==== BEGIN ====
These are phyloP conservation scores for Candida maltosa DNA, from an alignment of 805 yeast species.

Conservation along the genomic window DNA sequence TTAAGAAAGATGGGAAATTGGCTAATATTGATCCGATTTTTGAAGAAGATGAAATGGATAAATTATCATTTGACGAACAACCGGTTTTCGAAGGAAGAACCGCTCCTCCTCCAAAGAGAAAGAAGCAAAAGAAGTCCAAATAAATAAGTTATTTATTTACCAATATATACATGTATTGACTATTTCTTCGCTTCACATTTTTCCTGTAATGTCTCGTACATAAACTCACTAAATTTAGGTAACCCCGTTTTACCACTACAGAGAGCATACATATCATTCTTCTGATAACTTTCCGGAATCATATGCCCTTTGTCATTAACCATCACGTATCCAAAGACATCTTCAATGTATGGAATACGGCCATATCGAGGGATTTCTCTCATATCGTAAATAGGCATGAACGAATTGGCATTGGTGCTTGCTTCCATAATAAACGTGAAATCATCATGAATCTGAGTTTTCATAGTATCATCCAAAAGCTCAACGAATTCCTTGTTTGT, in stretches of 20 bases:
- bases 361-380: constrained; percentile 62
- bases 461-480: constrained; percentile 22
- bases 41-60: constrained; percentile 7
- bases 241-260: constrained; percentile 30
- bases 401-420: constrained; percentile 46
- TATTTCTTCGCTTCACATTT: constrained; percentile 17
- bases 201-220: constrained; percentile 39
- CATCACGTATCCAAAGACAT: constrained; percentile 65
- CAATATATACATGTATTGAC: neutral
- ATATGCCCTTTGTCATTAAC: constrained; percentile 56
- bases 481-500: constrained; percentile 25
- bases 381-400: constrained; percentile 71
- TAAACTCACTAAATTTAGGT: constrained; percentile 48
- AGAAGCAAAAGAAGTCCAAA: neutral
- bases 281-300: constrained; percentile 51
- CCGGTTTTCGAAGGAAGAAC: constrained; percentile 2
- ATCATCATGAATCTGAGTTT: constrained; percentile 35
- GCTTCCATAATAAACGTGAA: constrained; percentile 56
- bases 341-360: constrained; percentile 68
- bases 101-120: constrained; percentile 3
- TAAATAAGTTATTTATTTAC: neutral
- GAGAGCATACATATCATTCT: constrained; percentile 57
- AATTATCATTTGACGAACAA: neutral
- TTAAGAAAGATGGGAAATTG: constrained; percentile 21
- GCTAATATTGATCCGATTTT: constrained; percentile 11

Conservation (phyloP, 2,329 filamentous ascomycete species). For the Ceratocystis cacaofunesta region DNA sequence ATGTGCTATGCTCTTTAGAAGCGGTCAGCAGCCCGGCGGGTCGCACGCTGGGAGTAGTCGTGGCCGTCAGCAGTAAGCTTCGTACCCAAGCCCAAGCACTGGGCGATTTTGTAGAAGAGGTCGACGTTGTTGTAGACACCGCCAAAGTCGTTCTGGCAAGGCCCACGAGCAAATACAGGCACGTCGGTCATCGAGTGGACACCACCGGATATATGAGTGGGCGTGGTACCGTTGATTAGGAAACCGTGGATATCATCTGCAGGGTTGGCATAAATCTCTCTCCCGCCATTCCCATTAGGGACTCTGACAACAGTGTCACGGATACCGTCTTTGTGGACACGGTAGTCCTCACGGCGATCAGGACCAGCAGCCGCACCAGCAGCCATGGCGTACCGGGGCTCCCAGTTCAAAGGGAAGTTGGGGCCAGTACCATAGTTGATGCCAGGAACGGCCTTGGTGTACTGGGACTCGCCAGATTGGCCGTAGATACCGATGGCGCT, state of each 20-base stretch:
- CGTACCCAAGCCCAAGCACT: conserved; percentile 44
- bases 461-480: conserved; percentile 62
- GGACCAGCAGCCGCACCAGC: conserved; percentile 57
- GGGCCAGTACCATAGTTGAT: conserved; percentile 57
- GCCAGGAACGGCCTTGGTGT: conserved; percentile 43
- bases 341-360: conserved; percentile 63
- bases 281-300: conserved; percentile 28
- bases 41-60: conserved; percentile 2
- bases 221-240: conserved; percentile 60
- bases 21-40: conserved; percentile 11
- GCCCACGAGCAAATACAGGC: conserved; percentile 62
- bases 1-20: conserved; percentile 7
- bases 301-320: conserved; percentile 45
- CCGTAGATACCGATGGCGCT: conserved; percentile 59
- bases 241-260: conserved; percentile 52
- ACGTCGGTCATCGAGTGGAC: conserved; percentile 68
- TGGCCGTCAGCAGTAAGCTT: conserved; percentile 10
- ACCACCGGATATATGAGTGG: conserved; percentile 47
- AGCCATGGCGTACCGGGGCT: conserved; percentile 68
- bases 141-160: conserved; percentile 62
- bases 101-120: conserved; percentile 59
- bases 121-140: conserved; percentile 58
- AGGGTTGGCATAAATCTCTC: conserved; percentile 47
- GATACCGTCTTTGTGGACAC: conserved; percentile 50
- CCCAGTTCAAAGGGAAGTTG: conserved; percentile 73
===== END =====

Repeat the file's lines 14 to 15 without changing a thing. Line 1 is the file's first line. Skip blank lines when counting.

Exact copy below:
- bases 381-400: constrained; percentile 71
- TAAACTCACTAAATTTAGGT: constrained; percentile 48